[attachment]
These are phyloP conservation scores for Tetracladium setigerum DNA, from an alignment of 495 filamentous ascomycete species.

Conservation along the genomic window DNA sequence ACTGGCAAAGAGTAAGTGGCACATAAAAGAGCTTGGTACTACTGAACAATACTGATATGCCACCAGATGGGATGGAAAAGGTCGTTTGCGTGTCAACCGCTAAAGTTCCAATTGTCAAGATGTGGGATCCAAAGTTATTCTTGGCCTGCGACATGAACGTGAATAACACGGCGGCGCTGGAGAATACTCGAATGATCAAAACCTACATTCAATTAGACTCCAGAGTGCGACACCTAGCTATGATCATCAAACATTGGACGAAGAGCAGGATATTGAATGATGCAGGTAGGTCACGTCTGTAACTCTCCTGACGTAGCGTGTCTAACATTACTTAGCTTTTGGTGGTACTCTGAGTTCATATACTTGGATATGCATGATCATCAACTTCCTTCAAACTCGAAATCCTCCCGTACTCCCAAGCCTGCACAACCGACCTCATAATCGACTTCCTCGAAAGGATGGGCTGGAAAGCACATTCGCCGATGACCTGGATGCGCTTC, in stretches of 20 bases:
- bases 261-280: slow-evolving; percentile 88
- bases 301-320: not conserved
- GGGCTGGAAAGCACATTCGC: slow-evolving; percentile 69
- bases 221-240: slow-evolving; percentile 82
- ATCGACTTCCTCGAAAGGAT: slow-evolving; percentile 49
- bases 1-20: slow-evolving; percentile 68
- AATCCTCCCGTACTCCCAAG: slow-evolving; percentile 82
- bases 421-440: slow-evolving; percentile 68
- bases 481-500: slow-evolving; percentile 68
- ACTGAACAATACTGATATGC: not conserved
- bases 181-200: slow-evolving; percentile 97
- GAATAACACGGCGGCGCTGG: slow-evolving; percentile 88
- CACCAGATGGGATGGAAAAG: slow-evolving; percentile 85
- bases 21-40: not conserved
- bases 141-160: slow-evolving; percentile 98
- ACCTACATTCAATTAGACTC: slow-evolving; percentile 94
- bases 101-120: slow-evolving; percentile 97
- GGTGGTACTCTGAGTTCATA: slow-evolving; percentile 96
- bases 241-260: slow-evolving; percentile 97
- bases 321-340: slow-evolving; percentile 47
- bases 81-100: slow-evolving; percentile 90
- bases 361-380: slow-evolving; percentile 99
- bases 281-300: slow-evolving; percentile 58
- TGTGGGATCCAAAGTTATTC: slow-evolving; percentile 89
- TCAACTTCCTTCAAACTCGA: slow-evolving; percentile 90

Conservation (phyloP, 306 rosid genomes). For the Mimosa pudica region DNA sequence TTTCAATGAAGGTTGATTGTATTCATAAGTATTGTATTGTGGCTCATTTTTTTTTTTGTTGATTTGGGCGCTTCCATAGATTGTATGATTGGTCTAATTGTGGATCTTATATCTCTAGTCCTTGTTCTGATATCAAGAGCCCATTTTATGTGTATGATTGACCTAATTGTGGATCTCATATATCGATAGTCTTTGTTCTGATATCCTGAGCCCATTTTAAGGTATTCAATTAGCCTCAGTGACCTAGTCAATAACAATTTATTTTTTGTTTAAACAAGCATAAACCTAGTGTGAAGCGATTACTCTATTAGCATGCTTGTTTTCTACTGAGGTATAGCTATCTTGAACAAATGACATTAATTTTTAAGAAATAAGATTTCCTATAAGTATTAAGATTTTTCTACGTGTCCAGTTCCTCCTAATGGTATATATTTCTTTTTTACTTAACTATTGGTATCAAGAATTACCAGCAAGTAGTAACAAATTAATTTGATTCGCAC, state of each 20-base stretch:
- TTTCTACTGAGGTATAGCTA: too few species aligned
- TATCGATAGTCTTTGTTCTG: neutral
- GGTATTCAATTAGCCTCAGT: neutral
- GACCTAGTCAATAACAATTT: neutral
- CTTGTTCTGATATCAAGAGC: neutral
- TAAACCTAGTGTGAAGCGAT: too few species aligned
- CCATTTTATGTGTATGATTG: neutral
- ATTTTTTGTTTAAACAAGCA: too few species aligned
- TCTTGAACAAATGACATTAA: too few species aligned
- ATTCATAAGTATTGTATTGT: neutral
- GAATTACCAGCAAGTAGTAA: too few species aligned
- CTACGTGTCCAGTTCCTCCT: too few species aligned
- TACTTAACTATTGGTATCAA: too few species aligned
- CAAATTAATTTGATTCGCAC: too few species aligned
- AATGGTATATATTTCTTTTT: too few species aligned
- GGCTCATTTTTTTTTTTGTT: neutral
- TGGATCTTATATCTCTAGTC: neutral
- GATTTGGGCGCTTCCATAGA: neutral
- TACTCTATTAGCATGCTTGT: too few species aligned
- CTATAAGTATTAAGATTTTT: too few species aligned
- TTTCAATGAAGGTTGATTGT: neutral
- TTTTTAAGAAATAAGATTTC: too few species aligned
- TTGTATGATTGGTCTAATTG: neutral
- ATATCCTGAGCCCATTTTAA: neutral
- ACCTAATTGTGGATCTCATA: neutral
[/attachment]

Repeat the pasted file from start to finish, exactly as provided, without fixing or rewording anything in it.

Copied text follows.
These are phyloP conservation scores for Tetracladium setigerum DNA, from an alignment of 495 filamentous ascomycete species.

Conservation along the genomic window DNA sequence ACTGGCAAAGAGTAAGTGGCACATAAAAGAGCTTGGTACTACTGAACAATACTGATATGCCACCAGATGGGATGGAAAAGGTCGTTTGCGTGTCAACCGCTAAAGTTCCAATTGTCAAGATGTGGGATCCAAAGTTATTCTTGGCCTGCGACATGAACGTGAATAACACGGCGGCGCTGGAGAATACTCGAATGATCAAAACCTACATTCAATTAGACTCCAGAGTGCGACACCTAGCTATGATCATCAAACATTGGACGAAGAGCAGGATATTGAATGATGCAGGTAGGTCACGTCTGTAACTCTCCTGACGTAGCGTGTCTAACATTACTTAGCTTTTGGTGGTACTCTGAGTTCATATACTTGGATATGCATGATCATCAACTTCCTTCAAACTCGAAATCCTCCCGTACTCCCAAGCCTGCACAACCGACCTCATAATCGACTTCCTCGAAAGGATGGGCTGGAAAGCACATTCGCCGATGACCTGGATGCGCTTC, in stretches of 20 bases:
- bases 261-280: slow-evolving; percentile 88
- bases 301-320: not conserved
- GGGCTGGAAAGCACATTCGC: slow-evolving; percentile 69
- bases 221-240: slow-evolving; percentile 82
- ATCGACTTCCTCGAAAGGAT: slow-evolving; percentile 49
- bases 1-20: slow-evolving; percentile 68
- AATCCTCCCGTACTCCCAAG: slow-evolving; percentile 82
- bases 421-440: slow-evolving; percentile 68
- bases 481-500: slow-evolving; percentile 68
- ACTGAACAATACTGATATGC: not conserved
- bases 181-200: slow-evolving; percentile 97
- GAATAACACGGCGGCGCTGG: slow-evolving; percentile 88
- CACCAGATGGGATGGAAAAG: slow-evolving; percentile 85
- bases 21-40: not conserved
- bases 141-160: slow-evolving; percentile 98
- ACCTACATTCAATTAGACTC: slow-evolving; percentile 94
- bases 101-120: slow-evolving; percentile 97
- GGTGGTACTCTGAGTTCATA: slow-evolving; percentile 96
- bases 241-260: slow-evolving; percentile 97
- bases 321-340: slow-evolving; percentile 47
- bases 81-100: slow-evolving; percentile 90
- bases 361-380: slow-evolving; percentile 99
- bases 281-300: slow-evolving; percentile 58
- TGTGGGATCCAAAGTTATTC: slow-evolving; percentile 89
- TCAACTTCCTTCAAACTCGA: slow-evolving; percentile 90

Conservation (phyloP, 306 rosid genomes). For the Mimosa pudica region DNA sequence TTTCAATGAAGGTTGATTGTATTCATAAGTATTGTATTGTGGCTCATTTTTTTTTTTGTTGATTTGGGCGCTTCCATAGATTGTATGATTGGTCTAATTGTGGATCTTATATCTCTAGTCCTTGTTCTGATATCAAGAGCCCATTTTATGTGTATGATTGACCTAATTGTGGATCTCATATATCGATAGTCTTTGTTCTGATATCCTGAGCCCATTTTAAGGTATTCAATTAGCCTCAGTGACCTAGTCAATAACAATTTATTTTTTGTTTAAACAAGCATAAACCTAGTGTGAAGCGATTACTCTATTAGCATGCTTGTTTTCTACTGAGGTATAGCTATCTTGAACAAATGACATTAATTTTTAAGAAATAAGATTTCCTATAAGTATTAAGATTTTTCTACGTGTCCAGTTCCTCCTAATGGTATATATTTCTTTTTTACTTAACTATTGGTATCAAGAATTACCAGCAAGTAGTAACAAATTAATTTGATTCGCAC, state of each 20-base stretch:
- TTTCTACTGAGGTATAGCTA: too few species aligned
- TATCGATAGTCTTTGTTCTG: neutral
- GGTATTCAATTAGCCTCAGT: neutral
- GACCTAGTCAATAACAATTT: neutral
- CTTGTTCTGATATCAAGAGC: neutral
- TAAACCTAGTGTGAAGCGAT: too few species aligned
- CCATTTTATGTGTATGATTG: neutral
- ATTTTTTGTTTAAACAAGCA: too few species aligned
- TCTTGAACAAATGACATTAA: too few species aligned
- ATTCATAAGTATTGTATTGT: neutral
- GAATTACCAGCAAGTAGTAA: too few species aligned
- CTACGTGTCCAGTTCCTCCT: too few species aligned
- TACTTAACTATTGGTATCAA: too few species aligned
- CAAATTAATTTGATTCGCAC: too few species aligned
- AATGGTATATATTTCTTTTT: too few species aligned
- GGCTCATTTTTTTTTTTGTT: neutral
- TGGATCTTATATCTCTAGTC: neutral
- GATTTGGGCGCTTCCATAGA: neutral
- TACTCTATTAGCATGCTTGT: too few species aligned
- CTATAAGTATTAAGATTTTT: too few species aligned
- TTTCAATGAAGGTTGATTGT: neutral
- TTTTTAAGAAATAAGATTTC: too few species aligned
- TTGTATGATTGGTCTAATTG: neutral
- ATATCCTGAGCCCATTTTAA: neutral
- ACCTAATTGTGGATCTCATA: neutral